Retailers back calls for better food labelling

Tesco has vowed to improve labelling on its meat products to give consumers more information about the products were produced.

The decision follows the campaigning by the Tories as part of its Honest Food Campaign, which was launched in February in a bid to encourage retailers sign up to a voluntary code to improve country of origin information.

Retailers were warned a Conservative government would introduce legislation to force supermarkets to improve labelling on meat and meat products if they did not sign up voluntarily.

Tesco’s pledge follows similar agreements by Waitrose, Marks and Spencer, Sainsbury’s and Morrisons to make it clear to consumers where products containing 10% meat are produced and processed.

Shadow DEFRA Secretary Nick Herbert said consumers and producers would benefit from improved country-of-origin labelling and criticised the government for not taking action sooner.

“The government has been talking about country of origin for months but has done next to nothing to achieve it,” he said.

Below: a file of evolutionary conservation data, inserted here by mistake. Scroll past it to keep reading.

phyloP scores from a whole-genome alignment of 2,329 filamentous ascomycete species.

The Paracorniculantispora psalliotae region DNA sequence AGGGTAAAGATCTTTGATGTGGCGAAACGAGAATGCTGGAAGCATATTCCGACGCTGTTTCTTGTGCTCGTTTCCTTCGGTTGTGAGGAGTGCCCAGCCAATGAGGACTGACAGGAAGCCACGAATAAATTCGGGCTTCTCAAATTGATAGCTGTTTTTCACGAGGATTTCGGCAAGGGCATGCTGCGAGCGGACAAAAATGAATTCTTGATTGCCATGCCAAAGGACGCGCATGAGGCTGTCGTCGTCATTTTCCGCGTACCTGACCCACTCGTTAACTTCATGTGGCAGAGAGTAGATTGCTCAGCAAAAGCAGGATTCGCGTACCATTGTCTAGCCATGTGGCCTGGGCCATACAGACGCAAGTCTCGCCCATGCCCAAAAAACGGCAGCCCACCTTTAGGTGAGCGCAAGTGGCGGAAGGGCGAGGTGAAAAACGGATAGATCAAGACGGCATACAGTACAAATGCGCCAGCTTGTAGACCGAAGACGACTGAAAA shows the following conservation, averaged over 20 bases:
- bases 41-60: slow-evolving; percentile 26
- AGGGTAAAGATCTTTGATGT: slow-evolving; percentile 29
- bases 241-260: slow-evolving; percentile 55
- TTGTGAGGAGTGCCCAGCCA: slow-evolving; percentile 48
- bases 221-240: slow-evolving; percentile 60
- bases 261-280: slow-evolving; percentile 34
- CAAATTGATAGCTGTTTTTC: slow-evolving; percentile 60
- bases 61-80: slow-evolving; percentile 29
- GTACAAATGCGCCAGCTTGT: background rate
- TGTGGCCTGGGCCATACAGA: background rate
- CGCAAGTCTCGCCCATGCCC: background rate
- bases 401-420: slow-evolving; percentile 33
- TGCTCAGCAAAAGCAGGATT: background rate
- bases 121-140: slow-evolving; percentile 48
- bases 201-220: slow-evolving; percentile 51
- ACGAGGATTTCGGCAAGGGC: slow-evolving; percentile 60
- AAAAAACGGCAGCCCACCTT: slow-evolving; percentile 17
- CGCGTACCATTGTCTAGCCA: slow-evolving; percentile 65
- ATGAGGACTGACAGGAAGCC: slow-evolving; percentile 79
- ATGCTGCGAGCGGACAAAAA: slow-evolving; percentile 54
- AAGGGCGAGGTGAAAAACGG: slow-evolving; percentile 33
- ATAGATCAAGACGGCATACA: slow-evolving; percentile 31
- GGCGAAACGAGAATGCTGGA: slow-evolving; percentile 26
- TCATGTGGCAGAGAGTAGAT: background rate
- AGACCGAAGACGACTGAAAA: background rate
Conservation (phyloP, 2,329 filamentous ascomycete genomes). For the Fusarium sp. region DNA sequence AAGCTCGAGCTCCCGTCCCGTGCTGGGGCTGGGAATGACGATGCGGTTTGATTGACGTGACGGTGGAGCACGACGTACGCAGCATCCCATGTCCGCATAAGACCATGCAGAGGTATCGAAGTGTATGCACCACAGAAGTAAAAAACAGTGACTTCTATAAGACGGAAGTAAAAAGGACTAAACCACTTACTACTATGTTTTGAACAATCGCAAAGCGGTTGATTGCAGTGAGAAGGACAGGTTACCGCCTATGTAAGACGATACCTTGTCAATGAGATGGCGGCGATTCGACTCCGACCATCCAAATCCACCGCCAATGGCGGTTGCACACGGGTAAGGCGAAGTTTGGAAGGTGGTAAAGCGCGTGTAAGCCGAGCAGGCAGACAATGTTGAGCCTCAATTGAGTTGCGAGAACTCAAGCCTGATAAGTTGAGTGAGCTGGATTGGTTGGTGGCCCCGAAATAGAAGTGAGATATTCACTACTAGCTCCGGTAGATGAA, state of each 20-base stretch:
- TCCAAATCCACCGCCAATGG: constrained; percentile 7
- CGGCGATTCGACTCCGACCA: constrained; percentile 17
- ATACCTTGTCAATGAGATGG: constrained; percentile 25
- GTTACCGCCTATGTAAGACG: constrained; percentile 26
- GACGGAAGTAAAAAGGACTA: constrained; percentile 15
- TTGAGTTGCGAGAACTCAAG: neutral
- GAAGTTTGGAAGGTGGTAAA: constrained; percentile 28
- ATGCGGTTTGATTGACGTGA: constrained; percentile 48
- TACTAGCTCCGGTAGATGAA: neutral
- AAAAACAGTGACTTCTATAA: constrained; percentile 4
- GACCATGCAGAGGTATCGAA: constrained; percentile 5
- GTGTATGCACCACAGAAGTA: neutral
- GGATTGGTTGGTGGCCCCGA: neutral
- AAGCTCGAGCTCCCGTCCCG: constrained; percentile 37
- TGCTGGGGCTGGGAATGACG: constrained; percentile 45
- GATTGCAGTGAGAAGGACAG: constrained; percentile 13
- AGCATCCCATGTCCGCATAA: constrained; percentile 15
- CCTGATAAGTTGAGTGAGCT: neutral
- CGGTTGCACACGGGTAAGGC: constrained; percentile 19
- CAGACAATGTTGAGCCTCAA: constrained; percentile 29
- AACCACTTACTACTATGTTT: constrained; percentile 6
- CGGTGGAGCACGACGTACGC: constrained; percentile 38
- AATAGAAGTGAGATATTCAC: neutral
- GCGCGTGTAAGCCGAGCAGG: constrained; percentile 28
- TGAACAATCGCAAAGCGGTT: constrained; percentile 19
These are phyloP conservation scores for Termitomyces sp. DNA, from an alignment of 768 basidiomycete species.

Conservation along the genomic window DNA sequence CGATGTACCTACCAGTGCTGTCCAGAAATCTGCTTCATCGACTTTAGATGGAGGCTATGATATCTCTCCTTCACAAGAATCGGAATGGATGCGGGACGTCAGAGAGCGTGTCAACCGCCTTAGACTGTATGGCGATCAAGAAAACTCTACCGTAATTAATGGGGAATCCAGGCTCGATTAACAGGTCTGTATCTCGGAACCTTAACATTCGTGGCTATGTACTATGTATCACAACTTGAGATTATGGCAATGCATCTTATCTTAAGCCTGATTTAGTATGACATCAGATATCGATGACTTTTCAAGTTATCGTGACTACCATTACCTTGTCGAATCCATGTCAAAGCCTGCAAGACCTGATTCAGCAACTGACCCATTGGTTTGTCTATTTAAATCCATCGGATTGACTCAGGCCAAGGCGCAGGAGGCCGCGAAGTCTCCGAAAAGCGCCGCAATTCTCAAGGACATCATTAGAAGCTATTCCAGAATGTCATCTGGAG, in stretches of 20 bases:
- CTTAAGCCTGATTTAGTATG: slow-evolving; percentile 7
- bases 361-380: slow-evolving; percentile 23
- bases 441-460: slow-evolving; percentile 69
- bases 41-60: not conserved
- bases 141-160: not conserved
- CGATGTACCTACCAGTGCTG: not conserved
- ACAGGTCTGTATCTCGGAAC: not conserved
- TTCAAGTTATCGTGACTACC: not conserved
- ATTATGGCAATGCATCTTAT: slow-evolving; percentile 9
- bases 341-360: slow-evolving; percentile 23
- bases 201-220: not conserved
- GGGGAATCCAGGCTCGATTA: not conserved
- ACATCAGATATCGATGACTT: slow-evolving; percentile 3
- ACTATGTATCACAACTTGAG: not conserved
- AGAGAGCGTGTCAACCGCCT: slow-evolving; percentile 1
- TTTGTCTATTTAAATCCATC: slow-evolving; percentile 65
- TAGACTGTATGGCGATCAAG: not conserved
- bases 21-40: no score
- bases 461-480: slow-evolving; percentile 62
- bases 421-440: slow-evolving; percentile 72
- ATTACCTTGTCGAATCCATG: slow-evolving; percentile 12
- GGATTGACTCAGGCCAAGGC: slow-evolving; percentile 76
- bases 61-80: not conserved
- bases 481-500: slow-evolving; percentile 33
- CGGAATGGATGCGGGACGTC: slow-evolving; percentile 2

“It’s been a formal government policy that it didn’t matter where food came from and there’s a growing recognition that that’s a mistake.

“In the age of food security we should be looking at raising food production in a sustainable manner. We should be building the connection between farming and consumers in Britain, and farmers here have a huge opportunity to produce more.”

Lucy Neville-Rolfe, Tesco corporate and legal affairs executive director, said the retailer was happy to back the campaign.

“It is very important to provide clear information so customers can make informed choices,” she added.

Martin Haworth, NFU director of policy, urged other retailers to back the campaign.

“We hope the new EU legislation on food labelling is used to make the country of origin labelling clearer so that consumers can make more informed choices when they shop. However, the new legislation will take years to come into effect so if the UK can move towards voluntarily labelling for country of origin this will allay our – and consumers’ – concerns.

“We look forward to seeing more evidence of retailer support for country-of-origin labelling on supermarket shelves.”

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